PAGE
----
Written by Howard Fenton
Senior Technology Consultant
Some of the most interesting questions and debates in our industry ask why specific technologies—especially those considered essential to the future of the industry—are not catching on more quickly. We heard the same questions a few years ago when some industry pundits said that offset printing presses that image the plates on the press were the future of the industry. The same questions and debates are occurring today as experts say that online ordering, one feature of the web-to-print solution, is essential for the future of the industry.
If the truth be told however, there are both advantages and challenges associated with web-to-print solutions. In addition to the shopping cart, other advantages include reducing manufacturing costs and offering more valuable solutions. But there are challenges too. For example, it does not come cheap, it doesn’t work for everyone, and even companies that ultimately claim they are successful often make significant mistakes before achieving success.
It is claimed that a web-to-print solution can automate the estimating process, which is both accurate and misleading. A web-to-print solution can provide price sheet-based pricing but it cannot provide complex estimates requiring elaborate finishing, mailing and fulfillment requirements or multiple shipping locations.
Web-to-print can automate and streamline internal processes which can help drive down the manufacturing costs especially for commoditized products such as stationery products. The internal production services that can be impacted by web-to-print solutions include estimating, job ticketing, tracking and billing. These are typically available as modules that you can buy separately. But the more modules, the more expensive the implementation and the greater the likelihood of integration issues with other systems.
Another benefit of web-to-print is that like ordering from other e-commerce sites a customer can monitor the progress of their order such as monitoring the shipments. But some people feel that offering a web-to-print solution, which reduces the personal communication of customer service staff, hurts their value proposition. They feel that an essential part of what they offer is based on the relationship, the personal conversations and the give and take collaborations that occur throughout the job.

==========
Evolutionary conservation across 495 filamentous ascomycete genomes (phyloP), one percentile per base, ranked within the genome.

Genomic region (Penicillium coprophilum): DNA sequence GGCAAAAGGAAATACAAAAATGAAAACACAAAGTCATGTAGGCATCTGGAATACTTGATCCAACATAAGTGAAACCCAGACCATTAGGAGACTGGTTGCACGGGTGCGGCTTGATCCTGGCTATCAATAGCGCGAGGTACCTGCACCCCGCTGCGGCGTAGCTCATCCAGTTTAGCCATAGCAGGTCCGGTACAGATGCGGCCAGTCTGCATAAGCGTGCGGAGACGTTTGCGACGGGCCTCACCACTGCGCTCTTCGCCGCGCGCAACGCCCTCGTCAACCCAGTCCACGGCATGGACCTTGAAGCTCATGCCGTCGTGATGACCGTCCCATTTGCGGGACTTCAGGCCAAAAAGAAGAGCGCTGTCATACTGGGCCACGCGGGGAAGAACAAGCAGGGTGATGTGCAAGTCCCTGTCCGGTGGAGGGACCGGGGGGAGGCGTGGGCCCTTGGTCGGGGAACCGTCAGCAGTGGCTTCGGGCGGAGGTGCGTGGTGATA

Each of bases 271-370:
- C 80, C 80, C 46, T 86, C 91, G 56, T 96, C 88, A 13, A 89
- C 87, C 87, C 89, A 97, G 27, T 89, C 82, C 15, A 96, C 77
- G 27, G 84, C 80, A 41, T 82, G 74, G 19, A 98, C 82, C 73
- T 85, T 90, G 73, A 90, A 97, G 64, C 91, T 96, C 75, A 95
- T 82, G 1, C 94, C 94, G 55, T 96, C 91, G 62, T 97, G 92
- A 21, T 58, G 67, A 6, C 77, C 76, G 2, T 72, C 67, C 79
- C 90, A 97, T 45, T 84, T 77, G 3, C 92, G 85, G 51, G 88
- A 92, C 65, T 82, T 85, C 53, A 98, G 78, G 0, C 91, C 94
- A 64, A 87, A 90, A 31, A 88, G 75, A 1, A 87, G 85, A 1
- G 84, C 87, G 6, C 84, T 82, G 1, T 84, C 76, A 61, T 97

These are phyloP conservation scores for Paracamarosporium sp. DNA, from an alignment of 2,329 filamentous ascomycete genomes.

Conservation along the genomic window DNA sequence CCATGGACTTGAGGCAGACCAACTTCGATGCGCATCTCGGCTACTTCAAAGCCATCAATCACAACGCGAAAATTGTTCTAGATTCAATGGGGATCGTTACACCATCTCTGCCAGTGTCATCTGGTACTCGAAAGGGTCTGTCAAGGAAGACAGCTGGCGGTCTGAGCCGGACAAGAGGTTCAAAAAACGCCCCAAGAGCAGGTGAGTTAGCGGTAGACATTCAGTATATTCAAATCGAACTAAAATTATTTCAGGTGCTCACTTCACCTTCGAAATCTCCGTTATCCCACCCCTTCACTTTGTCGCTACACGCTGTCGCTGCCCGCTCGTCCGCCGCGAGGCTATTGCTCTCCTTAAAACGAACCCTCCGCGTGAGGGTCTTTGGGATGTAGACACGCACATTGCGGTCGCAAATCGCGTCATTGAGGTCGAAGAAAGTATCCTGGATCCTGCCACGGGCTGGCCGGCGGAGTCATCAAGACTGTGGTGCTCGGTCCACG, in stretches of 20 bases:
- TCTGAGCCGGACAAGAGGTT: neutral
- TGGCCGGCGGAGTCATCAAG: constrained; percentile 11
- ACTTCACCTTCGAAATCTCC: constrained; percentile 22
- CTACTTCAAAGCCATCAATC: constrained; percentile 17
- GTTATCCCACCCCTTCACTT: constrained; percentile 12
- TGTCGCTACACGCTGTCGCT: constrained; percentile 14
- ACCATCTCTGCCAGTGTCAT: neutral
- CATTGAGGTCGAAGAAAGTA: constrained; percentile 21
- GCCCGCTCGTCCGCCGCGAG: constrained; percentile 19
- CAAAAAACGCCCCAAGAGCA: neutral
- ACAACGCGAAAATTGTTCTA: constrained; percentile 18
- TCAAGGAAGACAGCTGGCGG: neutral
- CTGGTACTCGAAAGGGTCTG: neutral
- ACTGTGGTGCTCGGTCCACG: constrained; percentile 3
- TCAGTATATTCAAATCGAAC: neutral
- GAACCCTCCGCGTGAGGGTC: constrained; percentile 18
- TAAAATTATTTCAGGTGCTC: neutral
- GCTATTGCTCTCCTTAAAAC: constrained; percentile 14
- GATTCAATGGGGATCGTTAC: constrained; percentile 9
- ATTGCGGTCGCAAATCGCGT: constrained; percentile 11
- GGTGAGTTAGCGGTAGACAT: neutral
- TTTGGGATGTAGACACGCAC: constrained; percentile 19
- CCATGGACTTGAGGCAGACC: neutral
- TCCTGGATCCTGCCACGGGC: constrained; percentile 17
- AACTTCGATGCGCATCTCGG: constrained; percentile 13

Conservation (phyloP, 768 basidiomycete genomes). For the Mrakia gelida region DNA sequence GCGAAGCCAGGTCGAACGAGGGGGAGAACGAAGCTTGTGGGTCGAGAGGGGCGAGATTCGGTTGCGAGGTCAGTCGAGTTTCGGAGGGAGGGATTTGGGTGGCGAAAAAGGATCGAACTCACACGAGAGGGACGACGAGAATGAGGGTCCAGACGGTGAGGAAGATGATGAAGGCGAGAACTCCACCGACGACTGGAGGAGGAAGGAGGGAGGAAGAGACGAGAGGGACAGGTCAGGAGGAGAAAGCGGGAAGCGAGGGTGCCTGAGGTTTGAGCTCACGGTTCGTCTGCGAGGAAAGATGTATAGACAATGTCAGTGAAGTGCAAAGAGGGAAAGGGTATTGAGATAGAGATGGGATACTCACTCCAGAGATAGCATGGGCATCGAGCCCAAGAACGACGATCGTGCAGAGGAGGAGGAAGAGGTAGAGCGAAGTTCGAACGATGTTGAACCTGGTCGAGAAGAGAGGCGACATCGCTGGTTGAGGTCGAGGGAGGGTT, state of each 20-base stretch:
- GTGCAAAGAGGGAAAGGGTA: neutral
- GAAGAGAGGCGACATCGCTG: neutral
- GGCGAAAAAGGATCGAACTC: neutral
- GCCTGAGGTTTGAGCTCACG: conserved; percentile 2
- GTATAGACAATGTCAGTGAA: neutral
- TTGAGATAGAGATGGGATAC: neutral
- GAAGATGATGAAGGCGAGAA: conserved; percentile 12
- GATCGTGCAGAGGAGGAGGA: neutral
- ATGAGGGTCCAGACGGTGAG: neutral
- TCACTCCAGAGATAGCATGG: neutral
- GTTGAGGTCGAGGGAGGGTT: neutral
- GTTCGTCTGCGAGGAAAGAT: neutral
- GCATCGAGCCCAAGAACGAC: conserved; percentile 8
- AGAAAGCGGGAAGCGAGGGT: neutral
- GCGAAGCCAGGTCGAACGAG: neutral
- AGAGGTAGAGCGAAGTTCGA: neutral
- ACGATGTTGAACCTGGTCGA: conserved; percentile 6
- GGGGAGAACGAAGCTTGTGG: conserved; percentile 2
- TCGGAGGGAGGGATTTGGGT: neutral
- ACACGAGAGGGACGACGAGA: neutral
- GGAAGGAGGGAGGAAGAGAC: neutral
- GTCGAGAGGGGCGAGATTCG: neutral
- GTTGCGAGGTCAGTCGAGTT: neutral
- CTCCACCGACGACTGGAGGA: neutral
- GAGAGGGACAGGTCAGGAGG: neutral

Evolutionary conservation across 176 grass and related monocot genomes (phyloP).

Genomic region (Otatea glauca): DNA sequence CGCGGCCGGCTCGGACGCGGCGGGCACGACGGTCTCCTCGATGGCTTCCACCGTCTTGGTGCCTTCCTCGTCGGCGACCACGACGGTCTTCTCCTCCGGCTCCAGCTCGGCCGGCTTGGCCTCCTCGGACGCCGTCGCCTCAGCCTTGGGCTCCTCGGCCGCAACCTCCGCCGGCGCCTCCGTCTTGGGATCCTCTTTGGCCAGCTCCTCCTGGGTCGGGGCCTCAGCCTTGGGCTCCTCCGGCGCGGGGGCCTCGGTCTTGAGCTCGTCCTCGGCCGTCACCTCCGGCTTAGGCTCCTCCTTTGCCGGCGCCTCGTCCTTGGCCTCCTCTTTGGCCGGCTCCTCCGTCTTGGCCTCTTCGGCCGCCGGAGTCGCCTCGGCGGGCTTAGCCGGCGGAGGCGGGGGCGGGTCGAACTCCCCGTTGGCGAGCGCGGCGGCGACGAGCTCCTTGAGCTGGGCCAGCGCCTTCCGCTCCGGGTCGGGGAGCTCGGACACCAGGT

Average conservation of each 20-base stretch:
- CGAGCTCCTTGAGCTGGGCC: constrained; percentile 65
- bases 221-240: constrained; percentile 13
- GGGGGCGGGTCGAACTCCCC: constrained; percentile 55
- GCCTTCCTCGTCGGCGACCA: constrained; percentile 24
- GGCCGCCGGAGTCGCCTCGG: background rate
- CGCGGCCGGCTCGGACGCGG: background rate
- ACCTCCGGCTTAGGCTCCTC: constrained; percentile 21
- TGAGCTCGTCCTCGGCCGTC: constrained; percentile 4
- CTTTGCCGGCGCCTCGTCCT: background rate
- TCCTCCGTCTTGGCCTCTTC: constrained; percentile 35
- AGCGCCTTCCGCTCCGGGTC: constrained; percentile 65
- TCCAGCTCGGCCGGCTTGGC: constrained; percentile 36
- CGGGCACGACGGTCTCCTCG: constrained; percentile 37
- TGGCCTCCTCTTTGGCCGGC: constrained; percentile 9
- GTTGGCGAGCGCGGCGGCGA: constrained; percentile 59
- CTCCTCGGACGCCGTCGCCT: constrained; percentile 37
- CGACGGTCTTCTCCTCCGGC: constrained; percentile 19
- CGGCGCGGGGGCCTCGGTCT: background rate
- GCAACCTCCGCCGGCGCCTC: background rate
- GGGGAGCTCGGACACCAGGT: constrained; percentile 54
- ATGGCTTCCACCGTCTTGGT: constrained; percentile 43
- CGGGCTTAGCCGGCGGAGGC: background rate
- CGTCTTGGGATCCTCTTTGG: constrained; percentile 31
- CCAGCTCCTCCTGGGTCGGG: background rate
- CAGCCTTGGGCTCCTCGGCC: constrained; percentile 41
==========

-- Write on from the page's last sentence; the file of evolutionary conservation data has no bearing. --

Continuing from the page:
Another consideration that can confuse the decision to buy is trying to figure out if you want a business-to-business or business-to-consumer product. For example, the template-based solution for business cards are often sold as a business-to-business solution to large enterprise customers. While the templated-based solutions for photo books is usually sold as a consumer product.
As you can see, there are advantages and disadvantages, which are complex and intertwined. We talked about this in a recent webinar and heard both sides of the story. And we are wondering what others have experienced. In other words:
- Has web-to-print worked for you?
- Do you consider it a success?
- If it hasn’t worked, or isn’t a success, do you know why? Was it a sales issue, a production issue, an integration issue or something else?
- Inquisitive minds want to know!
Howard Fenton is a consultant and business advisor at NAPL. Howie advises commercial printers and in-plants on benchmarking performance against industry leaders, increasing productivity through workflow management, adding and integrating new digital services, and adding value through customer research. He is a paid contributor to this blog.